Depending on the case you are working on some clients may not be able to pay upfront fees for your service. If this is a case creating a payment plan may help ease the client's financial burden and make them work with you, this can be especially true for personal injury victims who may be financially unstable due to lost wages. Depending on how you work, a payment plan can be applied on a case-by-case basis or offered to every client.
Create a Payment Agreement in Writing
Write a payment agreement where every detail of the total fees and payment schedule are outlined. Having a detailed payment agreement will help both parties agree and understand when and how payments will be charged/paid. Ask your client to sign the agreement and you should sign it as well, this will hold both parties liable in case any one of them breaches this agreement.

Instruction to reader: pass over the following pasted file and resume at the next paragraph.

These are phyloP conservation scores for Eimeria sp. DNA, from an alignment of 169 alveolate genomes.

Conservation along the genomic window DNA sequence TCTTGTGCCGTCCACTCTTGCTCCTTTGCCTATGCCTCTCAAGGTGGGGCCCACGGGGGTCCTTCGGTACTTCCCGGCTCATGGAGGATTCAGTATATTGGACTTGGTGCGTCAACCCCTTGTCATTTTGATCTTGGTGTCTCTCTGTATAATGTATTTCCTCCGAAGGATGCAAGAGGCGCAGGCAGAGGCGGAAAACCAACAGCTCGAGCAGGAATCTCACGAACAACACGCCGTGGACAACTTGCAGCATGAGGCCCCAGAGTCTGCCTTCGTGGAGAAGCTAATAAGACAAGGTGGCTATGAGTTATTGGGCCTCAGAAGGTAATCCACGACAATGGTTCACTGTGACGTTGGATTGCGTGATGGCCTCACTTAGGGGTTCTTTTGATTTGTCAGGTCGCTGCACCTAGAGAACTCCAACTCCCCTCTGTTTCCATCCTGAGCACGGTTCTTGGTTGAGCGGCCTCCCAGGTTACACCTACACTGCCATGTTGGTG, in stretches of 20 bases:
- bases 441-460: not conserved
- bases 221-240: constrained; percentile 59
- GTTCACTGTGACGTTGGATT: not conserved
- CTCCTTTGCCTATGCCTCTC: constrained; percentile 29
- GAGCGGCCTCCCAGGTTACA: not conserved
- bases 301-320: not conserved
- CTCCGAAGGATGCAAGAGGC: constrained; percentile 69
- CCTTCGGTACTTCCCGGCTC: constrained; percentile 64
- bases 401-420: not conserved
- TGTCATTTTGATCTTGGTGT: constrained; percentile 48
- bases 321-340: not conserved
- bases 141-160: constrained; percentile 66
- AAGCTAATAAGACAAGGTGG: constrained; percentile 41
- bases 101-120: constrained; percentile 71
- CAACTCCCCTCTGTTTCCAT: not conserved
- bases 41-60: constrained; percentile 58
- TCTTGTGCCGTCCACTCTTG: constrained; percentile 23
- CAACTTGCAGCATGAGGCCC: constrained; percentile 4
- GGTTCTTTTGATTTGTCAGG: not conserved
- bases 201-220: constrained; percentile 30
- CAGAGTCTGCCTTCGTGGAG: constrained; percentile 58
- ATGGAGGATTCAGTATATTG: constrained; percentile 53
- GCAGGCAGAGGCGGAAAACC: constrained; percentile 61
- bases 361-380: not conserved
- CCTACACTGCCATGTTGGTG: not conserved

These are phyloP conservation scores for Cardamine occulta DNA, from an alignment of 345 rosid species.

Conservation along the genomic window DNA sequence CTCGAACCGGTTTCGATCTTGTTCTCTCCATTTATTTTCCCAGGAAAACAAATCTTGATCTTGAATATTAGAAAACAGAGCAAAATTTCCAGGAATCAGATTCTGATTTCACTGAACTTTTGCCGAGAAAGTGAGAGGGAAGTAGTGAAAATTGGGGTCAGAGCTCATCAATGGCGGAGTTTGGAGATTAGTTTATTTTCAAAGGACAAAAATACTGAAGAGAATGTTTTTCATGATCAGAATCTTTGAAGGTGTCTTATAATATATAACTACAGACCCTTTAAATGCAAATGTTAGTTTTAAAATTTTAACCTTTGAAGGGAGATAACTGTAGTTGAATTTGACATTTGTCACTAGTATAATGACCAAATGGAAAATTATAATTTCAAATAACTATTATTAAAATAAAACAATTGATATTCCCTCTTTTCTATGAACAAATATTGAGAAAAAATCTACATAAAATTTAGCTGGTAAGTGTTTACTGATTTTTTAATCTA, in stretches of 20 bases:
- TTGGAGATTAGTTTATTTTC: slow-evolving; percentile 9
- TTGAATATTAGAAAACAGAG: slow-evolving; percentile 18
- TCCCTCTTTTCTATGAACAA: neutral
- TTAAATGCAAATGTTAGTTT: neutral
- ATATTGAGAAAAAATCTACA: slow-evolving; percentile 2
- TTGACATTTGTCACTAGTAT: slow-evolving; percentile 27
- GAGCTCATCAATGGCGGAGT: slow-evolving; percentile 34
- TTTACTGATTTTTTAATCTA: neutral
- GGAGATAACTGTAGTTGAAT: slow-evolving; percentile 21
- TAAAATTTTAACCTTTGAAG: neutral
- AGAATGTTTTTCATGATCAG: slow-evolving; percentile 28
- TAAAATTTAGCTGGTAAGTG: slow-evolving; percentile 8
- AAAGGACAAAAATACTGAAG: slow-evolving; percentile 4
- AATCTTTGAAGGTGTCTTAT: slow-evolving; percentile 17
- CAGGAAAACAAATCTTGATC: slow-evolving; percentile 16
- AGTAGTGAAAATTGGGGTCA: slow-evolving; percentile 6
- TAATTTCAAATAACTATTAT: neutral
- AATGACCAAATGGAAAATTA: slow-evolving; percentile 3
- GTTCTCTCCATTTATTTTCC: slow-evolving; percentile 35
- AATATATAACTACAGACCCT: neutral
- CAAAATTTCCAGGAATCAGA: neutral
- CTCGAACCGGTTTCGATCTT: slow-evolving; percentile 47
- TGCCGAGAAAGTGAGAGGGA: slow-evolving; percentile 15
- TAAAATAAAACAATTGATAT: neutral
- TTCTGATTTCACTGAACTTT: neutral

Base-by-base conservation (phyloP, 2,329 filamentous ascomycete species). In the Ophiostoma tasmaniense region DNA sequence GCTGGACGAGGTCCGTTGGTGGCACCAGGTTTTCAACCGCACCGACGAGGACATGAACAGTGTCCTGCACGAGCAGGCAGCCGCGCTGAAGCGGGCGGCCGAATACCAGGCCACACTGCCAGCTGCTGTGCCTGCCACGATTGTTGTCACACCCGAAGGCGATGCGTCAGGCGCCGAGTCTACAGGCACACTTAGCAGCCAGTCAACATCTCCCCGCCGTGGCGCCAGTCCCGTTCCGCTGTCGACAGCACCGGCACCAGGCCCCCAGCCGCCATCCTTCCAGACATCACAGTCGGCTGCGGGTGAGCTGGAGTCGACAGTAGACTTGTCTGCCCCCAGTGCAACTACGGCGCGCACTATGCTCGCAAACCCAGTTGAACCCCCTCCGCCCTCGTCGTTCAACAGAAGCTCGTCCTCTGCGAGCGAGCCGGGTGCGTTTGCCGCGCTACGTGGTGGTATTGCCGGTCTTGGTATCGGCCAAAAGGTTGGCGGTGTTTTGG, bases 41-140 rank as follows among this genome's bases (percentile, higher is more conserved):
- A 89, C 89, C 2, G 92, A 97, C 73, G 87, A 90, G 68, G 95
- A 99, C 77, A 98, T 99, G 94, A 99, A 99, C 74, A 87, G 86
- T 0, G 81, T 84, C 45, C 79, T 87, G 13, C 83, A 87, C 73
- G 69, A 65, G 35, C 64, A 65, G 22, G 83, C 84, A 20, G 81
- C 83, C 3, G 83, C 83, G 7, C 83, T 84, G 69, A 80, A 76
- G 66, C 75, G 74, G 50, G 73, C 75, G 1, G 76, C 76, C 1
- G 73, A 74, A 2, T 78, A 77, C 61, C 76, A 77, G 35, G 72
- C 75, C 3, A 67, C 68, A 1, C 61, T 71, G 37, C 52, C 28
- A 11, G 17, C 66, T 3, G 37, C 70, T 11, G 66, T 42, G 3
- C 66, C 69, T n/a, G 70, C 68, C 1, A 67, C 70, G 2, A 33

What to Include in the Payment Agreement
- Payment schedule. Clearly state how many payments will be charged and the specific due date for each payment, include any time restrictions if necessary.
- State which payment method will and will not be accepted.
- Explain how you will handle payments that fall on a holiday or weekend.
- Include consequences for a missed or late payment or if the credit/debit card charged is declined.
Why Should You Consider Offering a Payment Plan
Offering a payment plan will help you attract and retain more clients, especially injury victims who may be hesitant to pursuing legal representation due to the financial burden. A payment plan will also protect your earnings by holding a client liable in the case of missed or declined payments.